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The hon. Gentleman has no evidence that local probation boards are the most important, or even a substantial, contributor, although they have certainly played a very important role. Let us be clear; local probation boards make a contribution partly because of their coterminosity with the police, a function that my hon. Friend Mr. Gerrard mentioned, which has been very useful.
Another reason why we have been able to improve some of these services is that the local criminal justice boards have worked in partnership with probation officers, with the police, with the judiciary and others to improve offender management.
As the hon. Member for Cheltenham knows, we are also considering the future structure of the police force. As my hon. Friend the Member for Walthamstow rightly said, that is one of the challenges that we face. People have urged me to listen, and I agree that we must get that structure right.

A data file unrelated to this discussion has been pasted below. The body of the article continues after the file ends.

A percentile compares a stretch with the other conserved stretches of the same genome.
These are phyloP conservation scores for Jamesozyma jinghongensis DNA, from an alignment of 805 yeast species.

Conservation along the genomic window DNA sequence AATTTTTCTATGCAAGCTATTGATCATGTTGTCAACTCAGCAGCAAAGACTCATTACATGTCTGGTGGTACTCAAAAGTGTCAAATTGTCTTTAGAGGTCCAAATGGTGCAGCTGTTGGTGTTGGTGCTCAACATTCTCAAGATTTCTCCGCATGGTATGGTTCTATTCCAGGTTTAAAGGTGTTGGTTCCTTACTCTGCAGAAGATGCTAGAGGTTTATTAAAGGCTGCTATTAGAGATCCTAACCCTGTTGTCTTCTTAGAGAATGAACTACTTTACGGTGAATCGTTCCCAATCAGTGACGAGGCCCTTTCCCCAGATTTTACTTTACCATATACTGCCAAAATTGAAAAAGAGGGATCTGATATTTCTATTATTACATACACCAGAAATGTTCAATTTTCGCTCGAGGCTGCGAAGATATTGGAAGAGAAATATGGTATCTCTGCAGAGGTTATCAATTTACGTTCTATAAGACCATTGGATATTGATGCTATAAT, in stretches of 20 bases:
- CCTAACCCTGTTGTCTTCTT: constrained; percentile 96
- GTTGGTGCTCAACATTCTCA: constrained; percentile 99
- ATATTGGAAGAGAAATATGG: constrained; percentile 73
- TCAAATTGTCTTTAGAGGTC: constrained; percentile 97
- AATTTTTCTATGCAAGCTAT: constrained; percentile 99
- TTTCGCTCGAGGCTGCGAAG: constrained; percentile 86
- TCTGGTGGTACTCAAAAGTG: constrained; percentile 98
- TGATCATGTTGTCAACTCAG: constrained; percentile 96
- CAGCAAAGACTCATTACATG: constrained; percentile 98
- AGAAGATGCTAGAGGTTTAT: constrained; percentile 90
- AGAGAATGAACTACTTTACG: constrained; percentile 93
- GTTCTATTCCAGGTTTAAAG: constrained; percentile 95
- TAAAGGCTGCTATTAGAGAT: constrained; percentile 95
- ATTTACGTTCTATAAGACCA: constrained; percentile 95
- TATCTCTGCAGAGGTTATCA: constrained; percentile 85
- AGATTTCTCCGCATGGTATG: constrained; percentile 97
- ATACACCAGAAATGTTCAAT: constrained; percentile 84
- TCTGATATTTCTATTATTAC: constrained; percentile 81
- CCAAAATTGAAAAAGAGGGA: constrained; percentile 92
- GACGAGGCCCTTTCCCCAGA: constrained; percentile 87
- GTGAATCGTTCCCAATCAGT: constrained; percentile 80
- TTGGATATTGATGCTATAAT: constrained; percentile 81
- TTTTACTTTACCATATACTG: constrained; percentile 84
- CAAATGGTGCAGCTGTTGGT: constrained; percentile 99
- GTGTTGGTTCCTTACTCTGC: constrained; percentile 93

There is no doubt of the benefits derived from police forces and probation services being able to work in partnership. One has only to consider community sentences and prolific offenders. There is already collaboration between police officers in basic command units and people who work in probation, and that collaboration extends to some voluntary sector partners. I know, for instance, of voluntary sector initiatives in my constituency that work with offenders and are making a contribution. We also need to get that sort of very local partnership right, and we are open to suggestions about how to do that.